The Center for Disease and Control (CDC) recently released results from a survey that say bisexual women are more likely to be victims of rape or sexual violence than straight or lesbian females. The study, which began in 2010, was conducted to measure the “prevalence of sexual violence, stalking and intimate partner violence” among men and women in the LGBTQ community. The research turned up disturbing findings, including that “lesbian women and gay men reported instances of intimate partner violence and sexual violence equal to or higher than those of heterosexuals.” Revelations about the female bisexual community were also surprising. Out of the 9,086 females interviewed about their experiences with sexual violence, the study showed that:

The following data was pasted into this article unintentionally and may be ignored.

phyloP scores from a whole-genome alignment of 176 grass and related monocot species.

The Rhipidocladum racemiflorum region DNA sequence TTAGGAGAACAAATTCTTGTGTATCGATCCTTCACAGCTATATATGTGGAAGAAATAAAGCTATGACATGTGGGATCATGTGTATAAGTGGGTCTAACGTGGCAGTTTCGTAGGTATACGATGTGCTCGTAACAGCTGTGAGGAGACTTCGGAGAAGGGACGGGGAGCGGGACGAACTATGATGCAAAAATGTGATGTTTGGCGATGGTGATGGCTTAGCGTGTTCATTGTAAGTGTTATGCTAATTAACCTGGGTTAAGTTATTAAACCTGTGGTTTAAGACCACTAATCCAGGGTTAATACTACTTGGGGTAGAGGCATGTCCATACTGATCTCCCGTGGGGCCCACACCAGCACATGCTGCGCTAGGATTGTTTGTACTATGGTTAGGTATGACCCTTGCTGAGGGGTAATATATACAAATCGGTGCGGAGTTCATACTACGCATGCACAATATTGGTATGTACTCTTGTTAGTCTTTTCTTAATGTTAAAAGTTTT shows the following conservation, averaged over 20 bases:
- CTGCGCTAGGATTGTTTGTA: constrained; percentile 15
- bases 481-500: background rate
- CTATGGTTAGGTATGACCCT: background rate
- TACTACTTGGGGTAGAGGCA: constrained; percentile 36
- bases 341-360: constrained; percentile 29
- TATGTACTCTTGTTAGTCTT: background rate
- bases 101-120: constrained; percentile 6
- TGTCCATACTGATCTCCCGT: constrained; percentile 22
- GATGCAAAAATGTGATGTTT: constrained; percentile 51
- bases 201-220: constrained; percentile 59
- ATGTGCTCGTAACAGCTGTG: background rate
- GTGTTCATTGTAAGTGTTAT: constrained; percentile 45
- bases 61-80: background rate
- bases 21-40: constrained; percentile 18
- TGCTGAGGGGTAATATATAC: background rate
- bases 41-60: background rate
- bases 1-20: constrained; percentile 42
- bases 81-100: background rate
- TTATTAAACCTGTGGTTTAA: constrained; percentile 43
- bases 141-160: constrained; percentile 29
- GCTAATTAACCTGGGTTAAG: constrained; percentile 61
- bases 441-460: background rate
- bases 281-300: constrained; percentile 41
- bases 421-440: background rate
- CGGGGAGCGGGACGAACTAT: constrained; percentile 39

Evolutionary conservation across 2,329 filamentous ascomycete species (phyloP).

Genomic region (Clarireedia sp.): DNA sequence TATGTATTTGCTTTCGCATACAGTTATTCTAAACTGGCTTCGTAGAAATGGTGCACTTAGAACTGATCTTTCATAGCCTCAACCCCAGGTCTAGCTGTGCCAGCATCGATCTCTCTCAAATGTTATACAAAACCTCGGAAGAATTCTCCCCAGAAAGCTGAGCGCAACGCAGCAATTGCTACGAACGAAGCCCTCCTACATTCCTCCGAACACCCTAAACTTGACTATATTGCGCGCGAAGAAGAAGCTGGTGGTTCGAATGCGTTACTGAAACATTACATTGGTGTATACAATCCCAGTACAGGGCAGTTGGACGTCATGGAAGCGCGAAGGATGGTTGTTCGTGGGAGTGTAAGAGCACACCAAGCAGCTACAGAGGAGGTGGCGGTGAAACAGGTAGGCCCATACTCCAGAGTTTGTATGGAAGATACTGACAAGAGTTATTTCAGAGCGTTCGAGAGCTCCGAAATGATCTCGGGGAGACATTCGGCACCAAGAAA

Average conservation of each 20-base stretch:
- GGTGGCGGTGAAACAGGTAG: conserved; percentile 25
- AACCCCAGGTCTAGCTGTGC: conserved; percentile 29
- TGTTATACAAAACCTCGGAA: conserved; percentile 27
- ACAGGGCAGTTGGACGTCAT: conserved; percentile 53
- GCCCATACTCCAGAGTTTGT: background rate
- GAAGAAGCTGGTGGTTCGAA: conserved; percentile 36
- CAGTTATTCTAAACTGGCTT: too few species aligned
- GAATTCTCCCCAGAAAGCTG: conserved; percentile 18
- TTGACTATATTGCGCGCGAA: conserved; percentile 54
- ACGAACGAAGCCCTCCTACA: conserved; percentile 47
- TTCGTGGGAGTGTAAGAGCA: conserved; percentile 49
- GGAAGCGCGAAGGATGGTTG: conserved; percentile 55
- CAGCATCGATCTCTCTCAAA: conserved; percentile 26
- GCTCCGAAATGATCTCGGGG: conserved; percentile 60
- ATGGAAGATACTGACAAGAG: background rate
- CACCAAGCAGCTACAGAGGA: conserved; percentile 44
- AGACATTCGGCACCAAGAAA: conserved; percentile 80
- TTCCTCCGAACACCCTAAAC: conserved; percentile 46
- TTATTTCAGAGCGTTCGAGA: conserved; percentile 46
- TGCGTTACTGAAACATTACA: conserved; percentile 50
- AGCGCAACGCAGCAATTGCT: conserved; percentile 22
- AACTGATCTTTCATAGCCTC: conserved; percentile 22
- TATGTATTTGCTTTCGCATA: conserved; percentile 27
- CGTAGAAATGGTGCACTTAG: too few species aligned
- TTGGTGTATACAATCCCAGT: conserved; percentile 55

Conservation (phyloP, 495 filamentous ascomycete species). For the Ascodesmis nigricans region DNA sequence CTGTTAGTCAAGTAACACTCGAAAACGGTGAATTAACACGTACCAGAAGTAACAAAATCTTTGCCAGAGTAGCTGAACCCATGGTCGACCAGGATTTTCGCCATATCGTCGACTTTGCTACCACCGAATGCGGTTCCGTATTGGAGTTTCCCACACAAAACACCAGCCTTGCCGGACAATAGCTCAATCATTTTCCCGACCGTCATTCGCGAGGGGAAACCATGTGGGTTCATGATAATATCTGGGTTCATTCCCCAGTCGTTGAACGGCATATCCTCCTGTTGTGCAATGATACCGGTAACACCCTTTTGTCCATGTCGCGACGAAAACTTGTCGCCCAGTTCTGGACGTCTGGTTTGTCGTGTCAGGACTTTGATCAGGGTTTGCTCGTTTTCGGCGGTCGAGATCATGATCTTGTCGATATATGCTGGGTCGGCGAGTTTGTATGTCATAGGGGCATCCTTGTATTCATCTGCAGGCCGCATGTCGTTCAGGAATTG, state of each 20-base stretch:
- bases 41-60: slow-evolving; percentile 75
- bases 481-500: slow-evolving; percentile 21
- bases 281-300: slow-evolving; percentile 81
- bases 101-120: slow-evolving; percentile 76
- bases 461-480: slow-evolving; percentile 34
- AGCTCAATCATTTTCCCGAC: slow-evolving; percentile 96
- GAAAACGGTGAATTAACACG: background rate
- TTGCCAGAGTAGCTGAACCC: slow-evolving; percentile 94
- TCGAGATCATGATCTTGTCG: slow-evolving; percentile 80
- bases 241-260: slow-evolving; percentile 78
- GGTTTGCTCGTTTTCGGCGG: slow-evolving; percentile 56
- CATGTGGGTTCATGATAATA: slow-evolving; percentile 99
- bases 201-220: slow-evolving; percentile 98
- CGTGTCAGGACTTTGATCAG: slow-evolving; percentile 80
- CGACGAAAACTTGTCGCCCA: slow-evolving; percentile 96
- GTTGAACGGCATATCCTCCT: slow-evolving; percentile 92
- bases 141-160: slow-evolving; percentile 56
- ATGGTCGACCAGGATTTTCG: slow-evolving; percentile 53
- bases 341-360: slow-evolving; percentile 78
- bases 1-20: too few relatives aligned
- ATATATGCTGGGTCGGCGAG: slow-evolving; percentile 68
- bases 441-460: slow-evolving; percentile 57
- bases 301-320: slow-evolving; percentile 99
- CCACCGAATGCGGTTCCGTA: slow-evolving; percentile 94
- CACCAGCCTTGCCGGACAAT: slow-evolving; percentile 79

- 61 percent of bisexual women have experienced rape, violence and/or stalking in their lifetime.
- Instances of severe physical violence among bisexual women (49 percent) is more than double that of straight women (23 percent).
- Bisexual women in the study said they experienced rape twice as frequently as lesbians.
- 1 in 3 bisexual women have experienced stalking at some point in their lifetime compared to 1 in 6 heterosexual women.
- An overwhelming majority of the reported instances of rape and sexual violence were committed by male perpetrators.
This is the first national survey that has been conducted to look at prevalence estimates of intimate-partner-inflicted violence based on sexual orientation. Read the entire study in the CDC’s National Intimate Partner and Sexual Violence Survey 2010: Findings on Victimization by Sexual Orientation.